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Rules Change, Good or Bad for Golf?

By March 1, 2017Caddie News
PACIFIC PALISADES, CA - FEBRUARY 16:  John Rollins consults with PGA Tour rules officail Gary Young after his ball went into a hole by the 17th green during the third round of the Northern Trust Open at Riviera Country Club on February 16, 2013 in Pacific Palisades, California.  (Photo by Stephen Dunn/Getty Images)

The USGA and R&A have proposed a wide ranging change in the rules of golf, that at first glance seem nothing more than common sense. The rule changes are concise, clear and help streamline the playing of the sport which many argue is too bogged down with rules and regulations that are not really applicable to the every day playing of the sport. A sport played by the majority of people around the world purely for fun.

Currently there are 34 rules of golf and the new proposal will trim it down to 24 easier to understand rules. This makes perfect sense.

But beyond just making the rules easier to understand, it is very clear the underlying theme of the majority of the proposed changes is to help speed up play. Let’s trim the fat to make golf faster. Do we really need to wait to putt until the flag stick is out of the hole?

Should we really waste time by having ourselves be lined up from behind before hitting a shot? Pert of playing golf well, is having the skill to aim the ball where we’d like it go.  It’s an integral skill-set of golf. These rule changes trim the fat. They remove or abate aspects of the sport that slow it down. As a scrabble partner of mine always says, a good game is a quick game, and that applies to golf too. In the past golf at the professional level has tried to shift the blame of slow play onto certain individuals. Those that take too long to hit a shot. And part of that argument holds true. But golf has never really looked at itself and addressed the rules that essentially enable slow players, to play even slower.

Adding a 40 second time allotment makes sense. Golf is a rare sport in that it doesn’t have time constraint, per se. There’s no shot clock, or quarter time buzzer. It’s never been a race. You just go play and add up the shots. That’s good and well for the most part. You against the elements and you against yourself, grinding to get that little ball in the hole. It’s good and well, until it damages the sport we love due to declining participation rates, and the governing bodies are realizing this. Golf is fun, but it takes too long.

Even though I play golf non-professionally, I mostly look at golf from a professionally played standpoint as a PGA Tour caddie, and there are a few changes in the rules that directly involve us. The stand out one being the use of Distance-Measuring Devices (DMDs). GPS, lasers and the likes have been given the green light. It’s hard to make argument against such a proposal, but having said that, I do not see the real world implications of such a rule change, and I do not see how this will speed up the game, at the pro level. At a local level, everyone used them anyway, whether legal or not. The majority of amateur and club level competition played around the world allowed their use, or if nothing else, a blind eye was turned. So for the vast majority of golfers around the traps, this rule change won’t heed much of an affect.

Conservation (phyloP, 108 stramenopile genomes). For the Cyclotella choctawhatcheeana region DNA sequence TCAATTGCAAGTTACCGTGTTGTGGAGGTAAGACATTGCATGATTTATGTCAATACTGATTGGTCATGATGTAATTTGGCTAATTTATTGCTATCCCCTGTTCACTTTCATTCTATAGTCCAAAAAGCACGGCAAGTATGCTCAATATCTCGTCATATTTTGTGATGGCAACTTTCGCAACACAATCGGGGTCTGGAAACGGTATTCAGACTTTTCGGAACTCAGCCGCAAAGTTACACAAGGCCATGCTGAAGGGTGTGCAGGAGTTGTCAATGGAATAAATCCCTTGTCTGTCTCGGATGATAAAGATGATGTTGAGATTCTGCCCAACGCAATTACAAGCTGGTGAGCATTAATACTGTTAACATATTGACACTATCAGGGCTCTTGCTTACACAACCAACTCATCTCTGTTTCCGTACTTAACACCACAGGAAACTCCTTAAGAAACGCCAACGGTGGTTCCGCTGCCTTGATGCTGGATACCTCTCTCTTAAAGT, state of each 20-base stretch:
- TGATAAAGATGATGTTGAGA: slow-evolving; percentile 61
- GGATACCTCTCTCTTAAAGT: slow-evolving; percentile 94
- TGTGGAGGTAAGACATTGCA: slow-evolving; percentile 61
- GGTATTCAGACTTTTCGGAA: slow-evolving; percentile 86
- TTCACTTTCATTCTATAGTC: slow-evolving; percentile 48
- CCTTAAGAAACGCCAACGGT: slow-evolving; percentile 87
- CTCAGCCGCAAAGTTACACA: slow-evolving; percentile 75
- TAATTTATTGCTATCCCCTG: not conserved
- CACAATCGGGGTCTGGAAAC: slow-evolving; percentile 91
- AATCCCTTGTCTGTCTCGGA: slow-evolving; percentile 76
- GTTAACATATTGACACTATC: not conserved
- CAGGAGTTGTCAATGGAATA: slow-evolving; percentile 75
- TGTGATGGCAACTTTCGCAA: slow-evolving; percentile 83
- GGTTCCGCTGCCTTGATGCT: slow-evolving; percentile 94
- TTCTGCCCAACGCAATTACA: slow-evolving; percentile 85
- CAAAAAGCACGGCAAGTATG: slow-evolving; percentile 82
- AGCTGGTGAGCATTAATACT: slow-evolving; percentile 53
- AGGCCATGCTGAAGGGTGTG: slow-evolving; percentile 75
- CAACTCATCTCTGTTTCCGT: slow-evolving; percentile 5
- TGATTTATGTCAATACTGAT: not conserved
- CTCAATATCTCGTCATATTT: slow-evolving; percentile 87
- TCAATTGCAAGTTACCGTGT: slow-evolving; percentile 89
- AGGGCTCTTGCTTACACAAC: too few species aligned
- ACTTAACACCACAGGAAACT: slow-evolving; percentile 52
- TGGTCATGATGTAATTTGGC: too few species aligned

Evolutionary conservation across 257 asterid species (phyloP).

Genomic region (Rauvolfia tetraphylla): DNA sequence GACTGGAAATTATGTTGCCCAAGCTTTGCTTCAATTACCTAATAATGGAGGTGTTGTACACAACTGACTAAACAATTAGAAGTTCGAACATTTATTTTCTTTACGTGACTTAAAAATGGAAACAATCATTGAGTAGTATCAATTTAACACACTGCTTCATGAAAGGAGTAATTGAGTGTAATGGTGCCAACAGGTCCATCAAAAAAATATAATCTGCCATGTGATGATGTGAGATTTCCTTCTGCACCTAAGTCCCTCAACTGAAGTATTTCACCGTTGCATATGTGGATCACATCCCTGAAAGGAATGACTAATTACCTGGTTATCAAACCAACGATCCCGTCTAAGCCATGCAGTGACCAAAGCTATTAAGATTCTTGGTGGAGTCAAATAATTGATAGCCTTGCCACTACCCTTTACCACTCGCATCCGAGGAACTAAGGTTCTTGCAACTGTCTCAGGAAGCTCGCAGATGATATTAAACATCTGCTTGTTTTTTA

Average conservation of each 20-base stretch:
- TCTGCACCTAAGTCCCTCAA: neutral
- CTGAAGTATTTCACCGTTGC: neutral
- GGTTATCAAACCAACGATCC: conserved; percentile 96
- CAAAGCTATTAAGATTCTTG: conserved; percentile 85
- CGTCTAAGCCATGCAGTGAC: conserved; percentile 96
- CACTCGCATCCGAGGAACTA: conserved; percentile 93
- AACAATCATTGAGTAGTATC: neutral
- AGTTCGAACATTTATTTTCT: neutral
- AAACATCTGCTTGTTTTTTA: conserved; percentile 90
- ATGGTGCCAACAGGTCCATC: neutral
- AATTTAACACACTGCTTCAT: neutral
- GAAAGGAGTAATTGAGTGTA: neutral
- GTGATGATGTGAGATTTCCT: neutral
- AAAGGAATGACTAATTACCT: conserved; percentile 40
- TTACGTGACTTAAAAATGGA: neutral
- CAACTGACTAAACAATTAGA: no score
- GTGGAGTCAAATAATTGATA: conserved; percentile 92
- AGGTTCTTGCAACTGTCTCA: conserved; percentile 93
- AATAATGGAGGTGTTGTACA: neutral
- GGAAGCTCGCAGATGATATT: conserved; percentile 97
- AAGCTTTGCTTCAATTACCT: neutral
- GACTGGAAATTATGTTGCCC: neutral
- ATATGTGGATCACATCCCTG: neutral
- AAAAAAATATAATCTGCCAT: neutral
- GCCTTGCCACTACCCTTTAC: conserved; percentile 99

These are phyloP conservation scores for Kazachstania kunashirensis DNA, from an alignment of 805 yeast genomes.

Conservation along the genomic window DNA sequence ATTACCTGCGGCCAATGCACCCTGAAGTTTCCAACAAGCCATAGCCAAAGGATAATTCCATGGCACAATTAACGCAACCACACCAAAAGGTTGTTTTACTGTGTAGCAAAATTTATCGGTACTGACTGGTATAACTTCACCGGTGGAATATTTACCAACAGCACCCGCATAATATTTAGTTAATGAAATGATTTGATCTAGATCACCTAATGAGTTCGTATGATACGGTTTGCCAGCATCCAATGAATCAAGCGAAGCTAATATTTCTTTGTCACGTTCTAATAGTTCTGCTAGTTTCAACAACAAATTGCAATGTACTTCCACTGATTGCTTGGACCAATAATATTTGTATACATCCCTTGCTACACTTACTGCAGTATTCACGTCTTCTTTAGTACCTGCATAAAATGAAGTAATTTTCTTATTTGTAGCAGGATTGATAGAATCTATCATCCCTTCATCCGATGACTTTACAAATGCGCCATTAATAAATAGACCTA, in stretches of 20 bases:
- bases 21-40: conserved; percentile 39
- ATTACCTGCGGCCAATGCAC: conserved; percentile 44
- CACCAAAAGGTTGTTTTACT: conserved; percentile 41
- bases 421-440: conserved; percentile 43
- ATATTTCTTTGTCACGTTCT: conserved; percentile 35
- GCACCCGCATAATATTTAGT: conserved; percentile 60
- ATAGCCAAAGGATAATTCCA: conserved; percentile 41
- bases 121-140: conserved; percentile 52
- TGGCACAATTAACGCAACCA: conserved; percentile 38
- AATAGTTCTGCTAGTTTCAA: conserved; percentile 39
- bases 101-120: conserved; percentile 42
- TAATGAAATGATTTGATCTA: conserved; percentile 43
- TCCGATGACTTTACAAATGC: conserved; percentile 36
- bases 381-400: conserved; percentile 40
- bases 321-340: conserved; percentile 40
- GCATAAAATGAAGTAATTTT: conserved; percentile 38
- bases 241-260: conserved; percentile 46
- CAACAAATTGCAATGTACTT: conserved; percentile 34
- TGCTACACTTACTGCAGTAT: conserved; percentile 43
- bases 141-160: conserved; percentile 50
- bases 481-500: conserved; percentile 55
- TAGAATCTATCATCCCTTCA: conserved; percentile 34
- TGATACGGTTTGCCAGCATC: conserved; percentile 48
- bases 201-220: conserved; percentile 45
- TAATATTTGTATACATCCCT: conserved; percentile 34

But, at a professional level, this shift in rule could potentially change the way a professional tour caddie does their job. The proposed rule paves the way for professional tours to quickly allow DMDs, without much hoopla. But the rule also, very clearly, allows the insertion of a “local rule” that continues their ban. My feeling is the PGA Tour, at least for the time being, will enforce a “local rule”, that would continue their ban.

Now if I’m wrong on this, what I am certain of is DMDs, given current levels of technology, will not make a caddies’ yardage book obsolete. I would be dead surprised, if DMDs are in fact legalized at the pro ranks, that a caddie would ever enter a tournament round equipped with nothing but a Nikon Laser. I’ve heard many arguments from amateur golfers alike,  “Why would you use a yardage book, rather than the best distance finding technology?, it doesn’t make sense.” And they’re right, it doesn’t make sense, if the only information we provided was a distance to the pin. Our yardage books contain information about all kinds of other distances, not just distance to the hole. Water run-outs, bunker run-outs, fronts of greens, backs of greens, carries.  These distances cannot be accurately measured with the use of a laser because there is nothing hard and fast to point the laser at.  Although rare, there are times the information we give regarding a shot into the green, doesn’t even include a yardage to the pin. And it’s not that easy to point a laser to the front of green from 160 yards, and give a precise number. We could probably get it to within 5 to 10 yards, but that isn’t good enough given the accuracy and precise distance control professional golfers have. Good luck in getting a front green number from 220 yards without yardage book notes.